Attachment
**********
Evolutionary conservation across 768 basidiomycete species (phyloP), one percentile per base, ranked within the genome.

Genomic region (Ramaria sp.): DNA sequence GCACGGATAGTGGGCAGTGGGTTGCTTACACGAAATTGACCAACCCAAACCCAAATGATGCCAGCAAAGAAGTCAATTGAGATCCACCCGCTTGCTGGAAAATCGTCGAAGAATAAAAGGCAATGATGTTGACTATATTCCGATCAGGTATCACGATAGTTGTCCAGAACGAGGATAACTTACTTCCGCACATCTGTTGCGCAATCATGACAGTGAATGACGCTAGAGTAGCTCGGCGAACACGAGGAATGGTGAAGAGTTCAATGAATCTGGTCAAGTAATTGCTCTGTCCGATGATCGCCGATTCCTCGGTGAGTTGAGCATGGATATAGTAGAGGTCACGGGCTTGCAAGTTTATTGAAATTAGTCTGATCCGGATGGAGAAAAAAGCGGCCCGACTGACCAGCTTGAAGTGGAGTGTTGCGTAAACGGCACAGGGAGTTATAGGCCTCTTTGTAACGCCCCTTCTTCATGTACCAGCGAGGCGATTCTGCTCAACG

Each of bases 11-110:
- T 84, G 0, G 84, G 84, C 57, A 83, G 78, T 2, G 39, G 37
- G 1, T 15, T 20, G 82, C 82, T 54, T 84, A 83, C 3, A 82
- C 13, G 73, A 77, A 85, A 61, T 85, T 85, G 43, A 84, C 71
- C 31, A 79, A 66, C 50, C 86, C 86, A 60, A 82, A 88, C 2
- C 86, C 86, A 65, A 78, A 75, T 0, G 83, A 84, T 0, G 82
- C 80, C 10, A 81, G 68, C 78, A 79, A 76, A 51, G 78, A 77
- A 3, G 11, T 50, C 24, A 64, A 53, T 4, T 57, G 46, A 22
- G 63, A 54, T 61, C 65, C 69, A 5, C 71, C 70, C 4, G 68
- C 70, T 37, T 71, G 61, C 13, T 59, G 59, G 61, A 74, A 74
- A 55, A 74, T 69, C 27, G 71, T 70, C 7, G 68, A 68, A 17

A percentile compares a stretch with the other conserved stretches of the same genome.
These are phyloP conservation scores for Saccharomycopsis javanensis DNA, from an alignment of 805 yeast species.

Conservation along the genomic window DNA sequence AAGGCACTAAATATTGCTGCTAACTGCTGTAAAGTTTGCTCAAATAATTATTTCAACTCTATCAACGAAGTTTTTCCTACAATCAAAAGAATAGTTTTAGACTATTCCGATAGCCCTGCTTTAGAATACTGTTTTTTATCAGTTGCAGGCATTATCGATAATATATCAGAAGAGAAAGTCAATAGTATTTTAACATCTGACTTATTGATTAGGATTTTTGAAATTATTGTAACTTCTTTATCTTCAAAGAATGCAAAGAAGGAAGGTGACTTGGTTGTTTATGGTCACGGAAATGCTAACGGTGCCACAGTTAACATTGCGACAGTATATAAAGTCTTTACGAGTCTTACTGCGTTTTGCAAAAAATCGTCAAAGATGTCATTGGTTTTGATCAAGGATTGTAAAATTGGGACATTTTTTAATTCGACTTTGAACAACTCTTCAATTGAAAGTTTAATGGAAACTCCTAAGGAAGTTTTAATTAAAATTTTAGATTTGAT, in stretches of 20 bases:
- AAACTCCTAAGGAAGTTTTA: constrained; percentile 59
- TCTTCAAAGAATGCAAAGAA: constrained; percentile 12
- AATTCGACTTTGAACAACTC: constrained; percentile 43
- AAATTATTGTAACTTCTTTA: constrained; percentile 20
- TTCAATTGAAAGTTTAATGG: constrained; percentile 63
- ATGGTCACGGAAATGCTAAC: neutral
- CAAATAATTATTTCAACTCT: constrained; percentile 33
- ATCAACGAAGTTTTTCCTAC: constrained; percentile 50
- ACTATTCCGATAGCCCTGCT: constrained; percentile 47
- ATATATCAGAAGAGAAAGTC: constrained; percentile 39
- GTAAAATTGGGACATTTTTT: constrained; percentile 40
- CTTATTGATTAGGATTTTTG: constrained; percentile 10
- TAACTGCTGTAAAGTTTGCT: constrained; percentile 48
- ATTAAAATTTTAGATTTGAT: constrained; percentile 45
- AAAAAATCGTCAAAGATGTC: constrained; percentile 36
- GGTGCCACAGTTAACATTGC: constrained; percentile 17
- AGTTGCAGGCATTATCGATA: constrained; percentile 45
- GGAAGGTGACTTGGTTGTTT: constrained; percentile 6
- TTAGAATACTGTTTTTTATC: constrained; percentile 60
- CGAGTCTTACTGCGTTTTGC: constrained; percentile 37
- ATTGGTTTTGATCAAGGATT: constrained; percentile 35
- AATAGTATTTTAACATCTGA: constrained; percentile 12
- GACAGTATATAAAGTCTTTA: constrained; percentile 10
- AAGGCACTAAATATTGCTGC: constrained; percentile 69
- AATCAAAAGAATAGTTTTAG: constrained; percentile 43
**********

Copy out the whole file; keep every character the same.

Evolutionary conservation across 768 basidiomycete species (phyloP), one percentile per base, ranked within the genome.

Genomic region (Ramaria sp.): DNA sequence GCACGGATAGTGGGCAGTGGGTTGCTTACACGAAATTGACCAACCCAAACCCAAATGATGCCAGCAAAGAAGTCAATTGAGATCCACCCGCTTGCTGGAAAATCGTCGAAGAATAAAAGGCAATGATGTTGACTATATTCCGATCAGGTATCACGATAGTTGTCCAGAACGAGGATAACTTACTTCCGCACATCTGTTGCGCAATCATGACAGTGAATGACGCTAGAGTAGCTCGGCGAACACGAGGAATGGTGAAGAGTTCAATGAATCTGGTCAAGTAATTGCTCTGTCCGATGATCGCCGATTCCTCGGTGAGTTGAGCATGGATATAGTAGAGGTCACGGGCTTGCAAGTTTATTGAAATTAGTCTGATCCGGATGGAGAAAAAAGCGGCCCGACTGACCAGCTTGAAGTGGAGTGTTGCGTAAACGGCACAGGGAGTTATAGGCCTCTTTGTAACGCCCCTTCTTCATGTACCAGCGAGGCGATTCTGCTCAACG

Each of bases 11-110:
- T 84, G 0, G 84, G 84, C 57, A 83, G 78, T 2, G 39, G 37
- G 1, T 15, T 20, G 82, C 82, T 54, T 84, A 83, C 3, A 82
- C 13, G 73, A 77, A 85, A 61, T 85, T 85, G 43, A 84, C 71
- C 31, A 79, A 66, C 50, C 86, C 86, A 60, A 82, A 88, C 2
- C 86, C 86, A 65, A 78, A 75, T 0, G 83, A 84, T 0, G 82
- C 80, C 10, A 81, G 68, C 78, A 79, A 76, A 51, G 78, A 77
- A 3, G 11, T 50, C 24, A 64, A 53, T 4, T 57, G 46, A 22
- G 63, A 54, T 61, C 65, C 69, A 5, C 71, C 70, C 4, G 68
- C 70, T 37, T 71, G 61, C 13, T 59, G 59, G 61, A 74, A 74
- A 55, A 74, T 69, C 27, G 71, T 70, C 7, G 68, A 68, A 17

A percentile compares a stretch with the other conserved stretches of the same genome.
These are phyloP conservation scores for Saccharomycopsis javanensis DNA, from an alignment of 805 yeast species.

Conservation along the genomic window DNA sequence AAGGCACTAAATATTGCTGCTAACTGCTGTAAAGTTTGCTCAAATAATTATTTCAACTCTATCAACGAAGTTTTTCCTACAATCAAAAGAATAGTTTTAGACTATTCCGATAGCCCTGCTTTAGAATACTGTTTTTTATCAGTTGCAGGCATTATCGATAATATATCAGAAGAGAAAGTCAATAGTATTTTAACATCTGACTTATTGATTAGGATTTTTGAAATTATTGTAACTTCTTTATCTTCAAAGAATGCAAAGAAGGAAGGTGACTTGGTTGTTTATGGTCACGGAAATGCTAACGGTGCCACAGTTAACATTGCGACAGTATATAAAGTCTTTACGAGTCTTACTGCGTTTTGCAAAAAATCGTCAAAGATGTCATTGGTTTTGATCAAGGATTGTAAAATTGGGACATTTTTTAATTCGACTTTGAACAACTCTTCAATTGAAAGTTTAATGGAAACTCCTAAGGAAGTTTTAATTAAAATTTTAGATTTGAT, in stretches of 20 bases:
- AAACTCCTAAGGAAGTTTTA: constrained; percentile 59
- TCTTCAAAGAATGCAAAGAA: constrained; percentile 12
- AATTCGACTTTGAACAACTC: constrained; percentile 43
- AAATTATTGTAACTTCTTTA: constrained; percentile 20
- TTCAATTGAAAGTTTAATGG: constrained; percentile 63
- ATGGTCACGGAAATGCTAAC: neutral
- CAAATAATTATTTCAACTCT: constrained; percentile 33
- ATCAACGAAGTTTTTCCTAC: constrained; percentile 50
- ACTATTCCGATAGCCCTGCT: constrained; percentile 47
- ATATATCAGAAGAGAAAGTC: constrained; percentile 39
- GTAAAATTGGGACATTTTTT: constrained; percentile 40
- CTTATTGATTAGGATTTTTG: constrained; percentile 10
- TAACTGCTGTAAAGTTTGCT: constrained; percentile 48
- ATTAAAATTTTAGATTTGAT: constrained; percentile 45
- AAAAAATCGTCAAAGATGTC: constrained; percentile 36
- GGTGCCACAGTTAACATTGC: constrained; percentile 17
- AGTTGCAGGCATTATCGATA: constrained; percentile 45
- GGAAGGTGACTTGGTTGTTT: constrained; percentile 6
- TTAGAATACTGTTTTTTATC: constrained; percentile 60
- CGAGTCTTACTGCGTTTTGC: constrained; percentile 37
- ATTGGTTTTGATCAAGGATT: constrained; percentile 35
- AATAGTATTTTAACATCTGA: constrained; percentile 12
- GACAGTATATAAAGTCTTTA: constrained; percentile 10
- AAGGCACTAAATATTGCTGC: constrained; percentile 69
- AATCAAAAGAATAGTTTTAG: constrained; percentile 43